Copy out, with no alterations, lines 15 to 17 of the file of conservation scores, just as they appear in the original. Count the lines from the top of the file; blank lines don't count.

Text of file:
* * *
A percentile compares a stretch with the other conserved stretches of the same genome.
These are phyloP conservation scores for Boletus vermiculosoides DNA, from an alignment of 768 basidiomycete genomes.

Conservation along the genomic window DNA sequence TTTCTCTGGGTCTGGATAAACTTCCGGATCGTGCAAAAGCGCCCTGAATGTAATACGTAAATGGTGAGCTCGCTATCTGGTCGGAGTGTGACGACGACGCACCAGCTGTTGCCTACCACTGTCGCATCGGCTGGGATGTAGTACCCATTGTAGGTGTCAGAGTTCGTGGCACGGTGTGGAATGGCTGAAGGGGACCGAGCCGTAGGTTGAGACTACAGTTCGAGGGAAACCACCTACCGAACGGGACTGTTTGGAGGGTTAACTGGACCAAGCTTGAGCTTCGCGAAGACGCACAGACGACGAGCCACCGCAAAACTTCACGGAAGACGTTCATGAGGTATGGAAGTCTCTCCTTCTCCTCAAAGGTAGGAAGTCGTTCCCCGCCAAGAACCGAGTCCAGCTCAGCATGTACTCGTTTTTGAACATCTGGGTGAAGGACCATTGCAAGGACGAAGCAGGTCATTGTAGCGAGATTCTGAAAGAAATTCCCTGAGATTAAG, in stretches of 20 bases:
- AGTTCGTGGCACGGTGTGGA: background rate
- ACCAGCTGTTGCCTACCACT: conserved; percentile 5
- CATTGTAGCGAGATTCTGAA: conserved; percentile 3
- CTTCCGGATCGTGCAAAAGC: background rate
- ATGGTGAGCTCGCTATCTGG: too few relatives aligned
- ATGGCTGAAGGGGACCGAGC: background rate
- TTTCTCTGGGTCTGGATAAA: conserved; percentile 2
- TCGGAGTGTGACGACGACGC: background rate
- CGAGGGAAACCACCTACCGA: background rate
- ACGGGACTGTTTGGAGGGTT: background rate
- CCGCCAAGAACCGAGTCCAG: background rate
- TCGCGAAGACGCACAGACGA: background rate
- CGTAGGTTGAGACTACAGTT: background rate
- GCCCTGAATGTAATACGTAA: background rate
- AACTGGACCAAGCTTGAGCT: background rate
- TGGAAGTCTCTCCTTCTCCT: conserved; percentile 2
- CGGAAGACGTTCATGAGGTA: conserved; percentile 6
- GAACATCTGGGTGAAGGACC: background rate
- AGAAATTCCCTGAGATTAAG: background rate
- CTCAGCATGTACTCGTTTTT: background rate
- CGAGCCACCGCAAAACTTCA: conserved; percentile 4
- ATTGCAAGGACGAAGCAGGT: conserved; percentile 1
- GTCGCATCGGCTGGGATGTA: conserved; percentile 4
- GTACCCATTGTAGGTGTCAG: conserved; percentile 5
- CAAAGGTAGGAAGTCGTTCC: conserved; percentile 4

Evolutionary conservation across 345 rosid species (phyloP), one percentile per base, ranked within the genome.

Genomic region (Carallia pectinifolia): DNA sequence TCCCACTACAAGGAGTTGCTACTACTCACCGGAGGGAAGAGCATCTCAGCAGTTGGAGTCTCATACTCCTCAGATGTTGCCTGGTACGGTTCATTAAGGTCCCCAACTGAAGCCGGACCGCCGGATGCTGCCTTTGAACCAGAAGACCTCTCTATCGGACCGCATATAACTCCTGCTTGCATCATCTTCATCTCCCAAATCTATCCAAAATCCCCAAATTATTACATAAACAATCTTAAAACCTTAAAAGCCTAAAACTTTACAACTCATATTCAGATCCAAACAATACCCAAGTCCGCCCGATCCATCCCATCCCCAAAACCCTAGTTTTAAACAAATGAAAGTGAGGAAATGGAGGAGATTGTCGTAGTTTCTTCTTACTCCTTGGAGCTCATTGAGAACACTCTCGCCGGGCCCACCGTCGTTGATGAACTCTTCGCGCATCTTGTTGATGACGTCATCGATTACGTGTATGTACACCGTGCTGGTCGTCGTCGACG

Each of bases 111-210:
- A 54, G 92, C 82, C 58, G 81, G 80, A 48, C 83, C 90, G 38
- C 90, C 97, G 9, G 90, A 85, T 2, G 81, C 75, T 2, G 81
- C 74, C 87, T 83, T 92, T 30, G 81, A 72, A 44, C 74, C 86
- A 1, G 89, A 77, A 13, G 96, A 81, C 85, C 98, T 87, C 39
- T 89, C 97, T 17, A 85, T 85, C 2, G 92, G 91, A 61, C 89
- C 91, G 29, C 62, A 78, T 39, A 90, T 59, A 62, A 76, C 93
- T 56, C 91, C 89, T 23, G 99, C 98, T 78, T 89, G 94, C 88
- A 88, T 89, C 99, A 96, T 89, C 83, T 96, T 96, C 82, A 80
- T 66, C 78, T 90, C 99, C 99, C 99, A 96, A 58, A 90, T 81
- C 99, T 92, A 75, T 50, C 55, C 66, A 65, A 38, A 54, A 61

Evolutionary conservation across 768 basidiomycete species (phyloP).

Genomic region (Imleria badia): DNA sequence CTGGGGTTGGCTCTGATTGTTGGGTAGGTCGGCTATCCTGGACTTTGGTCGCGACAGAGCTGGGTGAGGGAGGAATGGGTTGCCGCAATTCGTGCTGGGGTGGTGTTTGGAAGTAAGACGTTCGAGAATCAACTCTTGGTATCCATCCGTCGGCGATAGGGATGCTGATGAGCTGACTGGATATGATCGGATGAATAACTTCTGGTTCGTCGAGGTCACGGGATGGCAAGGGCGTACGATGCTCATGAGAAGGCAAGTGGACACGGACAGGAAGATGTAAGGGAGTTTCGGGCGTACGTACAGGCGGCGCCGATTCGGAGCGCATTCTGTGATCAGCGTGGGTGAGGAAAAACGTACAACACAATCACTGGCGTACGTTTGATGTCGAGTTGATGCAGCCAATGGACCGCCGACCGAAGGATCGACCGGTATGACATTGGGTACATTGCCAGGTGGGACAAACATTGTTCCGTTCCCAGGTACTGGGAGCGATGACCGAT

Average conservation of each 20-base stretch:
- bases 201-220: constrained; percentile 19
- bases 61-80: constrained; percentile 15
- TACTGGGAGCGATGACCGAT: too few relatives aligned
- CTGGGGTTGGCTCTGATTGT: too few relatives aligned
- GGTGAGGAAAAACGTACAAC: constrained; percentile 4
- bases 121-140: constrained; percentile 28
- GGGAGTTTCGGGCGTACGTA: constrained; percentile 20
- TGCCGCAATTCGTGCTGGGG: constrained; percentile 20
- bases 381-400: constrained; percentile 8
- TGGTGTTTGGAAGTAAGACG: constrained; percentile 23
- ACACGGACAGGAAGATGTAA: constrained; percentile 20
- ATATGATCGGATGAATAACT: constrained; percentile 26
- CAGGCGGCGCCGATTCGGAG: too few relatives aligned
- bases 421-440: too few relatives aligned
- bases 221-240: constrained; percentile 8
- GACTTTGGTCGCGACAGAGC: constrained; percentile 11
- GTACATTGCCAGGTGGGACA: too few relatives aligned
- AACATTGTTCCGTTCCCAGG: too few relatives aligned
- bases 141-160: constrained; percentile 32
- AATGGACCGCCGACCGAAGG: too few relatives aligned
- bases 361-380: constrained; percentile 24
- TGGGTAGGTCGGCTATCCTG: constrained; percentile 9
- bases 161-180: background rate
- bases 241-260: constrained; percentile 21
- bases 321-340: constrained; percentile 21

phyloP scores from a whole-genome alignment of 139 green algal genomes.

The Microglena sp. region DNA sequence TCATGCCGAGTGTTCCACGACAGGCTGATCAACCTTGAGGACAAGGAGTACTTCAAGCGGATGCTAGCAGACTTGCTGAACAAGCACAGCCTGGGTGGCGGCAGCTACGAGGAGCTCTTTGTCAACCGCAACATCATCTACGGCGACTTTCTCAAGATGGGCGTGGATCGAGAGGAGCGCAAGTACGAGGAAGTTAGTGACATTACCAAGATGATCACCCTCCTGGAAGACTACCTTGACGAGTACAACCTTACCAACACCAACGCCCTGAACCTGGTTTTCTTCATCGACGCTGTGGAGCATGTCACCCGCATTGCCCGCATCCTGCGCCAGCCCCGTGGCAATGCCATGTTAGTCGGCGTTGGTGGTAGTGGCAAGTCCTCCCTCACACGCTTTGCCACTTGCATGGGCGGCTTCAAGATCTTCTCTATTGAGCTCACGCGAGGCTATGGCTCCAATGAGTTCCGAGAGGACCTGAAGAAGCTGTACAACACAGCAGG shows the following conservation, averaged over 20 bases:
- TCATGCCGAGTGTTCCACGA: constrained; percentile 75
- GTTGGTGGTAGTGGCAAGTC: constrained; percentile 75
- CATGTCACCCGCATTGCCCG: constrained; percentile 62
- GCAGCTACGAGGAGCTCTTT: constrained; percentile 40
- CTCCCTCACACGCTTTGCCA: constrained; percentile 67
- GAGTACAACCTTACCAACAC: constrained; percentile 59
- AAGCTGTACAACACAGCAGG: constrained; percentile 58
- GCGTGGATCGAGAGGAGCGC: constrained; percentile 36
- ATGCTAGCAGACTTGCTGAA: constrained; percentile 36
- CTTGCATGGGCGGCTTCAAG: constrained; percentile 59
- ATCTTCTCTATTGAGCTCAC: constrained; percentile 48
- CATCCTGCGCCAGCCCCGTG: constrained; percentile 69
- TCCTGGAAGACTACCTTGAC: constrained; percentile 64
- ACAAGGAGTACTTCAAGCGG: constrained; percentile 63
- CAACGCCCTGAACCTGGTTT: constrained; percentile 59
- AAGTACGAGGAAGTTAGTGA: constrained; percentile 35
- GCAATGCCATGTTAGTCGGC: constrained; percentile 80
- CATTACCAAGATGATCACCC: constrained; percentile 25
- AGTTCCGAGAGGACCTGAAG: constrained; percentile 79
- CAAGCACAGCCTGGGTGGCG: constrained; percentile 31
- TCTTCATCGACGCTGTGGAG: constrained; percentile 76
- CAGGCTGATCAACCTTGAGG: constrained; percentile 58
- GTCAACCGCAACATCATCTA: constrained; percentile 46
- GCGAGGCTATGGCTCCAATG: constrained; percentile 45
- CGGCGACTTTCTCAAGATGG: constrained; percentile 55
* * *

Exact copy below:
- TCGCGAAGACGCACAGACGA: background rate
- CGTAGGTTGAGACTACAGTT: background rate
- GCCCTGAATGTAATACGTAA: background rate